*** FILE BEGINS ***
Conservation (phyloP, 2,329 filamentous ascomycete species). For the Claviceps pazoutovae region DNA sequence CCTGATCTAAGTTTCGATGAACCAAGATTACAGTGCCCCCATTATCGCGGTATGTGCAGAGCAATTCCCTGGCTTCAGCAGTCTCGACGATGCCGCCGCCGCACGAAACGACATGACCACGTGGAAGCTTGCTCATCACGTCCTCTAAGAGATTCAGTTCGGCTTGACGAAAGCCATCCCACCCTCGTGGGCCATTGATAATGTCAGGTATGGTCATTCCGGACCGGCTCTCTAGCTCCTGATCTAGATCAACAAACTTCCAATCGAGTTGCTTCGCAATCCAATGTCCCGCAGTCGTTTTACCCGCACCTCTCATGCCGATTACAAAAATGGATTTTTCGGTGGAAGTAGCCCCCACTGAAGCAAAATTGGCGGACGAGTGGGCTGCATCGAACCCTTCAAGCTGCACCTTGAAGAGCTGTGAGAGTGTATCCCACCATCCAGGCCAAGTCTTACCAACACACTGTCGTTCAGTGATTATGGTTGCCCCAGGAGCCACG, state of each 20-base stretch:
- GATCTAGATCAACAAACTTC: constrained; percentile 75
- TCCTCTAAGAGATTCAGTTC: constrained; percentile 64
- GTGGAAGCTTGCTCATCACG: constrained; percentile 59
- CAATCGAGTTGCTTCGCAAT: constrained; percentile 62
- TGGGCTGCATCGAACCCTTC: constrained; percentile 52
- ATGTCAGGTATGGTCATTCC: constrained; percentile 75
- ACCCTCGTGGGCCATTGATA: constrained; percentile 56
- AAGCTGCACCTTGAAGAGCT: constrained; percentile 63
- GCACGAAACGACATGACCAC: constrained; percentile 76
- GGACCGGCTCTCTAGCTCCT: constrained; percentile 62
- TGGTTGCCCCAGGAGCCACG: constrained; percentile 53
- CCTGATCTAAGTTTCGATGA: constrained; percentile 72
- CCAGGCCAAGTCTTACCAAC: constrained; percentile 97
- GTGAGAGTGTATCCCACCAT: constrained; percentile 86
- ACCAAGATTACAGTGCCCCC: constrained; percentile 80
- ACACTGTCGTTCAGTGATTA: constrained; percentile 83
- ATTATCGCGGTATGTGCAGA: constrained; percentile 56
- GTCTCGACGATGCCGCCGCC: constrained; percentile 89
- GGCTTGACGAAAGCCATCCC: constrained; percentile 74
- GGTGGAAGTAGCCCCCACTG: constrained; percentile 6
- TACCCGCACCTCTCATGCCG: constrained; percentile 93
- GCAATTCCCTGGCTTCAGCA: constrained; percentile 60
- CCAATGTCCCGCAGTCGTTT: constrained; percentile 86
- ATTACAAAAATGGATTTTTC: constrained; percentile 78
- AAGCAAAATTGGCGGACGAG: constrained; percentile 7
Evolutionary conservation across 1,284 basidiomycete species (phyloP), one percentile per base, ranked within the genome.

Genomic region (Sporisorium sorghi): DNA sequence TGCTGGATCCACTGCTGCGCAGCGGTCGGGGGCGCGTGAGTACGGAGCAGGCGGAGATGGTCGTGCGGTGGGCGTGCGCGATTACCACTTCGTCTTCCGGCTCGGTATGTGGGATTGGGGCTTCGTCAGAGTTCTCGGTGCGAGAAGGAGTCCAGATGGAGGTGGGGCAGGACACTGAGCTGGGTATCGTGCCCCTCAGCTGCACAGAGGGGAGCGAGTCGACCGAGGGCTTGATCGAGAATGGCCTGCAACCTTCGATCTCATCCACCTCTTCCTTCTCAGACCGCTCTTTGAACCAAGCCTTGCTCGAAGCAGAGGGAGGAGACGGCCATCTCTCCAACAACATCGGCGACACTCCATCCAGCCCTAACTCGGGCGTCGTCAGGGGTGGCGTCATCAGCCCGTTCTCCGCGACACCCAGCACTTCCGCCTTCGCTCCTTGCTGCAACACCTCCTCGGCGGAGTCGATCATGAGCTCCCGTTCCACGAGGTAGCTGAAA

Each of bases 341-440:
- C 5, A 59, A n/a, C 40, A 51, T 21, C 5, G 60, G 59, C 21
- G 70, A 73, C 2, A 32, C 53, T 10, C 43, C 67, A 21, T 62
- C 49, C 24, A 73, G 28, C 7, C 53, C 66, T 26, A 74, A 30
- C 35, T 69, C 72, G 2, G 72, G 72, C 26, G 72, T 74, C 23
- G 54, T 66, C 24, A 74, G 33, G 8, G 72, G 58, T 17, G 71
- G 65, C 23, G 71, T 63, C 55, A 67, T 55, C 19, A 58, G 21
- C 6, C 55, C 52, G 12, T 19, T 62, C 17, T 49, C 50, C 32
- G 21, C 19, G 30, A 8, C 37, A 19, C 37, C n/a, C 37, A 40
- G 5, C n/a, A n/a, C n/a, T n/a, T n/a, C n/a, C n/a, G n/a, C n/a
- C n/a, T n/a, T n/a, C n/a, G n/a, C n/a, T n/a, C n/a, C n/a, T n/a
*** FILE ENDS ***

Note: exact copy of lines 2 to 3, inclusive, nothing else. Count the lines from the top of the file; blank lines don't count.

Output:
- GATCTAGATCAACAAACTTC: constrained; percentile 75
- TCCTCTAAGAGATTCAGTTC: constrained; percentile 64